02/23/2011 05:08 pm ET | Updated May 25, 2011

The Supreme Court and the Spying-on-Doctors Industry

Last month, the Supreme Court agreed to review a Vermont law that prohibits the use of prescription data for marketing purposes. If upheld, the law will ban pharmaceutical companies from taking the prescription records they buy from pharmacies and giving them to their sales reps to target doctors.

Vermont legislators assert that this practice drives up prescription costs and violates doctors' privacy. Though similar laws in Maine and New Hampshire were upheld by an appellate court after a challenge by industry, Vermont's was rejected as unconstitutional -- on free speech grounds. Huh?

Let's be clear. This case is about corporate influence over our health care system, not free speech. It boils down to one question: How much influence should pharmaceutical companies have over doctors?

If you've seen the movie Love and Other Drugs, starring Jake Gyllenhaal and Anne Hathaway, you have an idea of the duplicity involved in the profession of pharmaceutical sales rep. While it's true, as the industry insists, that reps provide doctors with important information about new drugs, their real purpose is to boost drug companies' bottom lines by convincing physicians to prescribe their most expensive drugs. The film, which follows a fast-talking salesman and womanizer played by Gyllenhaal, is based on the book Hard Sell, by Jamie Reidy, a former Pfizer and Eli Lilly rep.

In his book, Reidy shows how drug reps woo, mislead, and occasionally even lie to doctors, and that the information about new drugs they provide is often biased. In an interview for a 2006 New Republic article, Reidy told me that prescription data proved "our most effective tool in planning our approach to manipulating doctors." How? Because the data allowed Reidy to know exactly what drugs his doctors were prescribing; if they weren't prescribing his drugs, he'd "hammer" them until they did.

Legislators in Vermont, Maine and New Hampshire listened closely to stories like Reidy's. They concluded that preventing prescription data from being used for marketing would help control drug costs. Since drug costs were straining state budgets, lawmakers asserted that these bills would significantly advance state interests. This last point is key, because in order to restrict commercial speech under the Constitution the bills would need to meet such criteria.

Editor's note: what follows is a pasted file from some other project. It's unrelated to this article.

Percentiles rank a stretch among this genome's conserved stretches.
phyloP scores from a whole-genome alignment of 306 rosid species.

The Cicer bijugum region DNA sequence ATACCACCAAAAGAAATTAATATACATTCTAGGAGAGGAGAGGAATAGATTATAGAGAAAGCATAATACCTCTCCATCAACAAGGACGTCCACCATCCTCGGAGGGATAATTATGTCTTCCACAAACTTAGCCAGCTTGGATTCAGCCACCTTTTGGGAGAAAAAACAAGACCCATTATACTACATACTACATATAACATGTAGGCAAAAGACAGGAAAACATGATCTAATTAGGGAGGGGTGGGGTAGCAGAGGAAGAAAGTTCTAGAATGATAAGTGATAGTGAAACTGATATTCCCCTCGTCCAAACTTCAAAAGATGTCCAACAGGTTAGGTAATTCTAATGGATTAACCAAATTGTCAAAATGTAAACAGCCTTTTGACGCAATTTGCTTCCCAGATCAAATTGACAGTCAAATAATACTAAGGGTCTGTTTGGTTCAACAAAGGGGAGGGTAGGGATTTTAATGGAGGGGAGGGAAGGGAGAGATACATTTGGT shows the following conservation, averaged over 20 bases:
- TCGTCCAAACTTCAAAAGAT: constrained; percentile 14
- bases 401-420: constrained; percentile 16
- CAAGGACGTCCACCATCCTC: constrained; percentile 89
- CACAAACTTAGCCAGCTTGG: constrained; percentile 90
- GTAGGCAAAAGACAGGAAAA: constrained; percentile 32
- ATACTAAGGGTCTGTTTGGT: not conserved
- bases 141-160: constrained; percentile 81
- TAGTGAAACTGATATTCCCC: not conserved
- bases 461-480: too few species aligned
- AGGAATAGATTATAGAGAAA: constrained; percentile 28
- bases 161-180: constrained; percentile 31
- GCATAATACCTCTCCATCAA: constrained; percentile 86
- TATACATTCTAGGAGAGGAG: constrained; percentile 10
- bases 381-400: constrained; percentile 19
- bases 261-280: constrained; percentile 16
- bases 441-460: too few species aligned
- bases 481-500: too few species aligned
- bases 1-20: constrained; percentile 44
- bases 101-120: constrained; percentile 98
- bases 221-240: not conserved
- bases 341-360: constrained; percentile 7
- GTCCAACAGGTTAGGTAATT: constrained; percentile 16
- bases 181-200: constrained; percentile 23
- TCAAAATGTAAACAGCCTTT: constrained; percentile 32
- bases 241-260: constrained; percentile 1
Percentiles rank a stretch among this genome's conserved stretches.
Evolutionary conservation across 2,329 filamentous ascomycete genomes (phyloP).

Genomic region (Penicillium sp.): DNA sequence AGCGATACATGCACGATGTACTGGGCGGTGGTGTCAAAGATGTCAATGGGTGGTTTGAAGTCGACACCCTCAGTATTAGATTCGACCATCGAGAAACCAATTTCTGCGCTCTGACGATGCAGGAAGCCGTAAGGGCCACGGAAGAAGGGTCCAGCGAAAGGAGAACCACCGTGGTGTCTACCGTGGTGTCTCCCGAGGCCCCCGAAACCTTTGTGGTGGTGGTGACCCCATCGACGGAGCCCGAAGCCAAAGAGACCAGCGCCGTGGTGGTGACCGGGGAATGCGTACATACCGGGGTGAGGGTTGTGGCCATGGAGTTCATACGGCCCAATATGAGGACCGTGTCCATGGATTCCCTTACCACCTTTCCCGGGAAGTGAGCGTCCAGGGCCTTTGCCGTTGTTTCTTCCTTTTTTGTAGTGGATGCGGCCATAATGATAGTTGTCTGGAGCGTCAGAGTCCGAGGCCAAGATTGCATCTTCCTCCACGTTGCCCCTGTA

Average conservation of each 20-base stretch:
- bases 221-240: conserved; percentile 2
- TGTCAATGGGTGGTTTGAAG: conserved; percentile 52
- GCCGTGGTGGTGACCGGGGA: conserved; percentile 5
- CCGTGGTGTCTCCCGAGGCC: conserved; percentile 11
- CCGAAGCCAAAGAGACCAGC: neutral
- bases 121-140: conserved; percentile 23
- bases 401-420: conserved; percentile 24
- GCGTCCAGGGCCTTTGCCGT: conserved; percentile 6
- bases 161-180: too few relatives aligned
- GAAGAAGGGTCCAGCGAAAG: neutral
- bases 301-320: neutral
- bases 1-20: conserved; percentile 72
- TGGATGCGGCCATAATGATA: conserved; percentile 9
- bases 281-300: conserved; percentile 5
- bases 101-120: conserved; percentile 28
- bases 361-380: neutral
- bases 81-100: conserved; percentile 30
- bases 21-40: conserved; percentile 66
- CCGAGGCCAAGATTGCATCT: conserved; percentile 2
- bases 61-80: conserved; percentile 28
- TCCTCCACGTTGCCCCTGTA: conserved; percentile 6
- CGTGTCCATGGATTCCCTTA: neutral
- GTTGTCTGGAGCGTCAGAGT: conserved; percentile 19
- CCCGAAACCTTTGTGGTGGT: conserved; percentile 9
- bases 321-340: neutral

Enter the opposition. The data mining and pharmaceutical companies have fought tooth and nail to prevent these bills from becoming law. (The data-mining companies, who are the plaintiffs in each case, act as middlemen, buying prescription records from pharmacy chains and other sources before selling them to drug companies.) New Hampshire State Rep. Cindy Rosenwald told me that she never saw as many lobbyists as when her bill was being debated in her state legislature. It's not surprising; both industries could lose money as a result of the bills, and a number of other states are considering their own. What may be surprising, however, are the grounds on which the bills are being opposed: free speech.

Since the 1940s, the Supreme Court has recognized a difference in the level of protection the Constitution offers commercial speech (advertising) compared with other speech. Commercial speech is subject to more regulation. Historically, when states have attempted to restrict commercial speech, the Court has allowed it in the name of consumer protection or an overriding public good. This is consistent with Vermont's law: by controlling drug costs and limiting the influence of drug reps (studies have shown that increased time with reps leads doctors to prescribe against their patients' best interests), the state is acting in the public good.

In the end, though, this law has little to do with free speech. None of these laws stop drug companies from advertising their products. They don't even stop drug companies from collecting prescription data (they can still use it for research). The laws simply regulate the way that data is used -- data which many feel should be confidential, anyway. As Judge Sandra Lynch, of the First U.S. Circuit Court of Appeals, wrote in upholding the Maine law, "the statute regulates conduct, not speech, and even if it regulates commercial speech, that regulation satisfies constitutional standards."

So this is a no-brainer for the Supreme Court, right? Wrong. Our current Court under Chief Justice John Roberts has proved one of the most partisan, activist, and corporate friendly Courts in U.S. history. Last year, in Citizens United v. Federal Election Commission, the Court overturned decades of legal precedent by dismantling campaign finance laws and allowing corporations to spend unlimited sums of money to influence elections. And it has recently come to light that Justice Clarence Thomas, who was part of the 5-4 majority in Citizens United, is being investigated by a watchdog group for allegedly receiving an all-expenses paid trip to a four-day retreat hosted by the Koch brothers, political activists who were among the biggest beneficiaries of the Citizen United decision.

The free speech argument in this case is a straw man. What the Supreme Court will decide here is whether corporate interests trump the interests of doctors, patients and the general public. Opening arguments are set for April, with a decision expected in June. Given the track record of this court, I'll give you one guess who they're going to side with.

Cross-posted from

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